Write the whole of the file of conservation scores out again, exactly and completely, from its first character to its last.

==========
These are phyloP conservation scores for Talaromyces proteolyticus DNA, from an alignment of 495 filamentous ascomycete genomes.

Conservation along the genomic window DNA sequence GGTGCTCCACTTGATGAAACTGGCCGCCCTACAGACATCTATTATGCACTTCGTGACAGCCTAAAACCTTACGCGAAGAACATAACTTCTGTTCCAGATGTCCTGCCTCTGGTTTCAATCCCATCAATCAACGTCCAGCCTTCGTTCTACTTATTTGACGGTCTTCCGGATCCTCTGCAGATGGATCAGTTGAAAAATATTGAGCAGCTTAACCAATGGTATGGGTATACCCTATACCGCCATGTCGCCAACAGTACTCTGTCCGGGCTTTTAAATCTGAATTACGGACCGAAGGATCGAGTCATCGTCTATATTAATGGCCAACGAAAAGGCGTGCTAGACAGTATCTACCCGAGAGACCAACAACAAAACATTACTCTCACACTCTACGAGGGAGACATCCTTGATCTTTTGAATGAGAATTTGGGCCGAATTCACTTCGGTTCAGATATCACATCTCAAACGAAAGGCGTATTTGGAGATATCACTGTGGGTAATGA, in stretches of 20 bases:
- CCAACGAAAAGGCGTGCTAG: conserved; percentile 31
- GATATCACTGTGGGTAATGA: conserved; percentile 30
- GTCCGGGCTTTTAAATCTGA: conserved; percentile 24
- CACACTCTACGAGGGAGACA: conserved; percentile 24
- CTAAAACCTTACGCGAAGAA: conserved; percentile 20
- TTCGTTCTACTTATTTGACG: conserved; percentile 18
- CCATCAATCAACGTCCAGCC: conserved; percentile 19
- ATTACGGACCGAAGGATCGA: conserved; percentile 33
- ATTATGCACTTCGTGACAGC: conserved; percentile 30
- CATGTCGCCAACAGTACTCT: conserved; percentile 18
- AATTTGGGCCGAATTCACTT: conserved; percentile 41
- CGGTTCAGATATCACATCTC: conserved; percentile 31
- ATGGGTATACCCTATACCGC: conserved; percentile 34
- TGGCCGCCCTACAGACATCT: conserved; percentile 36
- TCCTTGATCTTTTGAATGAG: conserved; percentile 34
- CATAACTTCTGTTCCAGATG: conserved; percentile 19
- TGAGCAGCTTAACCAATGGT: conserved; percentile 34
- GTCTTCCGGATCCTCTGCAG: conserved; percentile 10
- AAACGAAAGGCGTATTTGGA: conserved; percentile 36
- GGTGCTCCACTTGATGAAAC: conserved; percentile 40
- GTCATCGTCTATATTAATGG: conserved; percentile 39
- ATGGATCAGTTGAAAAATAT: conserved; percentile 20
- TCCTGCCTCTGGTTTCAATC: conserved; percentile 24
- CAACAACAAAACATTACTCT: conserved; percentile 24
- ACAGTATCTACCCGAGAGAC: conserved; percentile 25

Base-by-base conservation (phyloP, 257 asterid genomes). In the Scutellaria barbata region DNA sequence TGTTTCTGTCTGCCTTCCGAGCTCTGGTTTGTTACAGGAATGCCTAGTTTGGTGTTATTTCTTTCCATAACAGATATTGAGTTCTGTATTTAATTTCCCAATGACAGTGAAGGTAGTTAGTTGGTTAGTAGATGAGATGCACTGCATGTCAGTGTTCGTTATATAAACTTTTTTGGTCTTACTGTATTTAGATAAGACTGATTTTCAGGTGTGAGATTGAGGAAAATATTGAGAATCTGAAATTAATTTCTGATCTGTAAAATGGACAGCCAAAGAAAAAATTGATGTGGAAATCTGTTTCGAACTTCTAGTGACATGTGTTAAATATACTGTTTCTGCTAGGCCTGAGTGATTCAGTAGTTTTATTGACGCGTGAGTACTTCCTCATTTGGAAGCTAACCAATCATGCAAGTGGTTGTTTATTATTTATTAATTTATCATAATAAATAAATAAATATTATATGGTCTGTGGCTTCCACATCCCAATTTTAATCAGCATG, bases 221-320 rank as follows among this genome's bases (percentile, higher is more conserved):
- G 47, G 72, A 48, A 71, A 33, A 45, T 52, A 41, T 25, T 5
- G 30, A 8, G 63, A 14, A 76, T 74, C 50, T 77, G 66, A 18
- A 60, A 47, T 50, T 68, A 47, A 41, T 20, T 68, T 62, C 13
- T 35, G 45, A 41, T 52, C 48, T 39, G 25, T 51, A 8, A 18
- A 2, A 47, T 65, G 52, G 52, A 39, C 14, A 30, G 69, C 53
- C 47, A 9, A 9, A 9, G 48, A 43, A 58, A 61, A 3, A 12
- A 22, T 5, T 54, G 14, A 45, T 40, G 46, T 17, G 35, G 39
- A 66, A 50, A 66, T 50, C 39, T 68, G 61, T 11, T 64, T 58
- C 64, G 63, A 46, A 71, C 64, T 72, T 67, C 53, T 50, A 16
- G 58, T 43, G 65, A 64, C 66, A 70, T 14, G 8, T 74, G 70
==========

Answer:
These are phyloP conservation scores for Talaromyces proteolyticus DNA, from an alignment of 495 filamentous ascomycete genomes.

Conservation along the genomic window DNA sequence GGTGCTCCACTTGATGAAACTGGCCGCCCTACAGACATCTATTATGCACTTCGTGACAGCCTAAAACCTTACGCGAAGAACATAACTTCTGTTCCAGATGTCCTGCCTCTGGTTTCAATCCCATCAATCAACGTCCAGCCTTCGTTCTACTTATTTGACGGTCTTCCGGATCCTCTGCAGATGGATCAGTTGAAAAATATTGAGCAGCTTAACCAATGGTATGGGTATACCCTATACCGCCATGTCGCCAACAGTACTCTGTCCGGGCTTTTAAATCTGAATTACGGACCGAAGGATCGAGTCATCGTCTATATTAATGGCCAACGAAAAGGCGTGCTAGACAGTATCTACCCGAGAGACCAACAACAAAACATTACTCTCACACTCTACGAGGGAGACATCCTTGATCTTTTGAATGAGAATTTGGGCCGAATTCACTTCGGTTCAGATATCACATCTCAAACGAAAGGCGTATTTGGAGATATCACTGTGGGTAATGA, in stretches of 20 bases:
- CCAACGAAAAGGCGTGCTAG: conserved; percentile 31
- GATATCACTGTGGGTAATGA: conserved; percentile 30
- GTCCGGGCTTTTAAATCTGA: conserved; percentile 24
- CACACTCTACGAGGGAGACA: conserved; percentile 24
- CTAAAACCTTACGCGAAGAA: conserved; percentile 20
- TTCGTTCTACTTATTTGACG: conserved; percentile 18
- CCATCAATCAACGTCCAGCC: conserved; percentile 19
- ATTACGGACCGAAGGATCGA: conserved; percentile 33
- ATTATGCACTTCGTGACAGC: conserved; percentile 30
- CATGTCGCCAACAGTACTCT: conserved; percentile 18
- AATTTGGGCCGAATTCACTT: conserved; percentile 41
- CGGTTCAGATATCACATCTC: conserved; percentile 31
- ATGGGTATACCCTATACCGC: conserved; percentile 34
- TGGCCGCCCTACAGACATCT: conserved; percentile 36
- TCCTTGATCTTTTGAATGAG: conserved; percentile 34
- CATAACTTCTGTTCCAGATG: conserved; percentile 19
- TGAGCAGCTTAACCAATGGT: conserved; percentile 34
- GTCTTCCGGATCCTCTGCAG: conserved; percentile 10
- AAACGAAAGGCGTATTTGGA: conserved; percentile 36
- GGTGCTCCACTTGATGAAAC: conserved; percentile 40
- GTCATCGTCTATATTAATGG: conserved; percentile 39
- ATGGATCAGTTGAAAAATAT: conserved; percentile 20
- TCCTGCCTCTGGTTTCAATC: conserved; percentile 24
- CAACAACAAAACATTACTCT: conserved; percentile 24
- ACAGTATCTACCCGAGAGAC: conserved; percentile 25

Base-by-base conservation (phyloP, 257 asterid genomes). In the Scutellaria barbata region DNA sequence TGTTTCTGTCTGCCTTCCGAGCTCTGGTTTGTTACAGGAATGCCTAGTTTGGTGTTATTTCTTTCCATAACAGATATTGAGTTCTGTATTTAATTTCCCAATGACAGTGAAGGTAGTTAGTTGGTTAGTAGATGAGATGCACTGCATGTCAGTGTTCGTTATATAAACTTTTTTGGTCTTACTGTATTTAGATAAGACTGATTTTCAGGTGTGAGATTGAGGAAAATATTGAGAATCTGAAATTAATTTCTGATCTGTAAAATGGACAGCCAAAGAAAAAATTGATGTGGAAATCTGTTTCGAACTTCTAGTGACATGTGTTAAATATACTGTTTCTGCTAGGCCTGAGTGATTCAGTAGTTTTATTGACGCGTGAGTACTTCCTCATTTGGAAGCTAACCAATCATGCAAGTGGTTGTTTATTATTTATTAATTTATCATAATAAATAAATAAATATTATATGGTCTGTGGCTTCCACATCCCAATTTTAATCAGCATG, bases 221-320 rank as follows among this genome's bases (percentile, higher is more conserved):
- G 47, G 72, A 48, A 71, A 33, A 45, T 52, A 41, T 25, T 5
- G 30, A 8, G 63, A 14, A 76, T 74, C 50, T 77, G 66, A 18
- A 60, A 47, T 50, T 68, A 47, A 41, T 20, T 68, T 62, C 13
- T 35, G 45, A 41, T 52, C 48, T 39, G 25, T 51, A 8, A 18
- A 2, A 47, T 65, G 52, G 52, A 39, C 14, A 30, G 69, C 53
- C 47, A 9, A 9, A 9, G 48, A 43, A 58, A 61, A 3, A 12
- A 22, T 5, T 54, G 14, A 45, T 40, G 46, T 17, G 35, G 39
- A 66, A 50, A 66, T 50, C 39, T 68, G 61, T 11, T 64, T 58
- C 64, G 63, A 46, A 71, C 64, T 72, T 67, C 53, T 50, A 16
- G 58, T 43, G 65, A 64, C 66, A 70, T 14, G 8, T 74, G 70